Kansas MemoryKansas Memory

Kansas Historical SocietyKansas Historical Society


Log In



After login, go to:

Forgot Username?
Forgot Password?

Browse Users
Contact us


Martha Farnsworth


Podcast Archive

Governor Mike Hayden Interview
Listen Now
Subscribe - iTunesSubscribe - RSS

More podcasts


Popular Item

Volume 17, 1926-1928


Random Item

Emporia Gazette newspaper office in Emporia, Kansas Emporia Gazette newspaper office in Emporia, Kansas


Site Statistics

Total images: 730,449
Bookbag items: 37,550
Registered users: 11,470



Kansas Memory has been created by the Kansas State Historical Society to share its historical collections via the Internet. Read more.



Matching items: 1

Category Filters

People - Notable People - Hunter, Robert Mercer Taliaferro, 1809-1887

Search within these results


Search Tips

Start Over | RSS Feed RSS Feed

View: Image Only | Title Only | Detailed
Sort by: TitleSort by Title, Ascending | Date | Creator | Newest

Showing 1 of 1

Robert Mercer Taliaferro Hunter, of Virginia, speech

Robert Mercer Taliaferro Hunter, of Virginia, speech
Creator: Hunter, Robert M. T.
Date: March 12, 1858
Senator Robert M.T. Hunter delivered this speech on the floor of the Senate in support of adopting Kansas into statehood under the Lecompton Constitution. Hunter argued that the Lecompton Constitutional Convention had been formed under the consent and election of the people of Kansas, not as an instrument of the Territorial Government. He also stated that those accused of being "foreign" Missouri voters were nothing more than settlers who had staked their claims in the fall of 1857 and left them to return the following spring. Hunter added that it would have been impossible to ascertain the true will of the people if the entire Lecompton Constitution would have been put to a vote, as it would be unlikely that voters would approve or disapprove of every single provision it might include. Ultimately, Hunter believed that "white men should have the continent, not as equals of the Indians or the negros, but as their masters."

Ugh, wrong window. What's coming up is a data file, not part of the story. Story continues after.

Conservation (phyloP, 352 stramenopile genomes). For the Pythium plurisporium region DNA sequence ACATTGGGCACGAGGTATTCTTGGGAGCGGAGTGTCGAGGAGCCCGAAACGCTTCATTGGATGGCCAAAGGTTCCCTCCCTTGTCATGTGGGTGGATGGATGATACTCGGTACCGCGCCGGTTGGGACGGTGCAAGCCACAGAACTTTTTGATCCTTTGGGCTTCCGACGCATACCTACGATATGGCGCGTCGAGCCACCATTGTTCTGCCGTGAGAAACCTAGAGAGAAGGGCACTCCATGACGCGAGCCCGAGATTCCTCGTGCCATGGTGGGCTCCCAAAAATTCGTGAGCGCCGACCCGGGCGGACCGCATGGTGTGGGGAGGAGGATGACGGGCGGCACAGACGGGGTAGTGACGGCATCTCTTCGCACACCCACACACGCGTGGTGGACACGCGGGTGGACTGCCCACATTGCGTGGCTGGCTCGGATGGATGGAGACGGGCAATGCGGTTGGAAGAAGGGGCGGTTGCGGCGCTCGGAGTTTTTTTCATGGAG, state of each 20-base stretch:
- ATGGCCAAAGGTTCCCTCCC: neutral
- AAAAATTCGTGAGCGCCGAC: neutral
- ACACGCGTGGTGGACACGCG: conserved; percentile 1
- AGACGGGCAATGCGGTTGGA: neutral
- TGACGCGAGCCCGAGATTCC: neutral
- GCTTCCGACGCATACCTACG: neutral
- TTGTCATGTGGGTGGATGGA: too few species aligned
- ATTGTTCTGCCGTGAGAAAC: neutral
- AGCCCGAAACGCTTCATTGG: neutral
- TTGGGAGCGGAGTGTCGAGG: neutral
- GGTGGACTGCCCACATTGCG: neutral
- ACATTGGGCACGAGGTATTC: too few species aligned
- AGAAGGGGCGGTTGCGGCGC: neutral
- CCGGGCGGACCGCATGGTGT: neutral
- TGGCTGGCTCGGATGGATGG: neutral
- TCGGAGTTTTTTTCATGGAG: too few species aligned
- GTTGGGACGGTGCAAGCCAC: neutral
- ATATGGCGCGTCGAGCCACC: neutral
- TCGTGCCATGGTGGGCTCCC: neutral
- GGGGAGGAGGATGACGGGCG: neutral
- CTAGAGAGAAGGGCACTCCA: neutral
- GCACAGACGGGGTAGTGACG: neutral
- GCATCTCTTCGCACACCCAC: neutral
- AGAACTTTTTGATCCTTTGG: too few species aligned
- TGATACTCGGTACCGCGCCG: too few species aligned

Showing 1 of 1

Copyright © 2007-2020 - Kansas Historical Society - Contact Us
This website was developed in part with funding provided by the Information Network of Kansas.